# Use the second derivative test to find the relative maximum and minimum of the function. f(t) =...

## Question:

Use the second derivative test to find the relative maximum and minimum of the function.

{eq}\displaystyle\; f(t) = \frac{\left(t + 3\right)^{3}}{\left(t - 2\right)^{2}} {/eq}

## Second Derivative Test:

The second derivative "test" is used to identify and classify extrema. We use parenthesis because of the negative connotations associated with this word, plus all we are doing is taking advantage of what the second derivative actually is; we are not "testing" anything, we are only applying concepts. Recall that the first derivative gives us the slope of the function, so extrema are likely to occur where it equals 0. And the second derivative tells us about the concavity of the curve: upward concavity means a curve is bowl shaped, downward concavity means a curve is shaped like an upside down bowl.

## Answer and Explanation:

We need the first two derivatives of the function. We have

{eq}\begin{align*} f' (t) &= \frac{d}{dt} \left( \frac{\left(t + 3\right)^{3}}{\left(t - 2\right)^{2}} \right) \\ &= \frac{3(t+3)^2 \cdot (t-2)^2 - \left(t + 3\right)^{3} \cdot 2(t-2)}{\left(t - 2\right)^{4}} \\ &= \frac{(t+3)^2(t-2)(t-12)}{\left(t - 2\right)^{4}} \\ &= \frac{(t+3)^2(t-12)}{\left(t - 2\right)^{3}} \end{align*} {/eq}

Note that the zeroes are at {eq}t = -3,\ 12 {/eq}, and there is a vertical asymptote at {eq}t = 2 {/eq}. Now, we need the second derivative to classify these potential extrema (all but {eq}t = 2 {/eq}). We differentiate again to find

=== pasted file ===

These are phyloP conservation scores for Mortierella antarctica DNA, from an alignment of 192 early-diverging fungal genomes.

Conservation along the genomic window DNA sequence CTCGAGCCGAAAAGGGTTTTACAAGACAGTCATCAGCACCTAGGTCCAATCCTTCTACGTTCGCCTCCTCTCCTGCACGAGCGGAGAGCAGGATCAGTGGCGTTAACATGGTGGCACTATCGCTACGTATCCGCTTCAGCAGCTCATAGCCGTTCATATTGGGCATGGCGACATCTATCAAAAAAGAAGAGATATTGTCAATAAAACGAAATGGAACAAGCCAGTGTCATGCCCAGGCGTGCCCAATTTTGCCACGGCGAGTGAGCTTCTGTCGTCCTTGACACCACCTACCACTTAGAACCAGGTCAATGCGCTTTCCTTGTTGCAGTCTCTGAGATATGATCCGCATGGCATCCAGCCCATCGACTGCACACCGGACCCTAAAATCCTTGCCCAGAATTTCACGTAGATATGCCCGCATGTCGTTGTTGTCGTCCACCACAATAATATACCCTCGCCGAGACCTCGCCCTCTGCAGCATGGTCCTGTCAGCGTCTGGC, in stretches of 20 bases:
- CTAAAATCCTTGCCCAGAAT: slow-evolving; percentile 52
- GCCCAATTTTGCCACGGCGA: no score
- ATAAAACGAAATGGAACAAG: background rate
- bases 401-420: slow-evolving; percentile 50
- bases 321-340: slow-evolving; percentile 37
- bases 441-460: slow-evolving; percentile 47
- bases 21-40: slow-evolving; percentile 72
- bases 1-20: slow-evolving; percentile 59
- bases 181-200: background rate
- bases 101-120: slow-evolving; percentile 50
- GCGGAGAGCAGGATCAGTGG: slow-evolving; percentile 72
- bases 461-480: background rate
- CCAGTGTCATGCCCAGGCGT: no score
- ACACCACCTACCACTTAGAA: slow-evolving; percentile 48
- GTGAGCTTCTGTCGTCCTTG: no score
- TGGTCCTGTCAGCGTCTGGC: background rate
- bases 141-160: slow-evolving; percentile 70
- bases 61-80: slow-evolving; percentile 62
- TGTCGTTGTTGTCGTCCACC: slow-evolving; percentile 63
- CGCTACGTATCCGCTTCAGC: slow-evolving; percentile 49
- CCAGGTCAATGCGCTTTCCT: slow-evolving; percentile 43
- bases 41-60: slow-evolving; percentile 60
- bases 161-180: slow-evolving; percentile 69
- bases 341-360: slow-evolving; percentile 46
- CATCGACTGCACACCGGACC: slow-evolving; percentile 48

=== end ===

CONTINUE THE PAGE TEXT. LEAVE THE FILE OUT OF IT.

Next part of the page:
{eq}\begin{align*} f'' (t) &= \frac{d}{dt} \left( \frac{(t+3)^2(t-12)}{\left(t - 2\right)^{3}} \right) \\ &= \frac{\left[ 2(t+3)(t-12) + (t+3)^2(1) \right] \cdot (t-2)^3 - (t+3)^2(t-12) \cdot 3(t-2)^2}{\left(t - 2\right)^{6}} \\ &= \frac{150(t-2)^2(t+3)}{\left(t - 2\right)^{6}} \\ &= \frac{150(t+3)}{\left(t - 2\right)^{4}} \end{align*} {/eq}

Note that when {eq}t = -3 {/eq}, the second derivative is 0, and so it is an inflection point. Then when {eq}t < -3 {/eq}, the second derivative is negative, which means the curve is concave down here. This means that any potential extrema to the left of {eq}t = -3 {/eq} must be a relative maxima (since the curve is shaped like an upside down bowl here). Also, when {eq}t > -3 {/eq}, the second derivative is positive, which means we have positive concavity, and so we have minima to the right of the inflection point. This means that...

...at {eq}t = -3 {/eq}, we have an inflection point; this is not an extremum.

...at {eq}t= 12 {/eq}, we have a relative minimum of

{eq}\begin{align*} f(12) &= \frac{\left(12 + 3\right)^{3}}{\left(12 - 2\right)^{2}} \\ &= \frac{135}4 \\ &= 33.75 \end{align*} {/eq}

Note that nowhere along the way did we "test" anything. We simply got what we got and then we thought about what it must mean. The best thing about mathematics is that it really is just applied logic, so as long as we understand what's going on, we rarely need to memorize anything.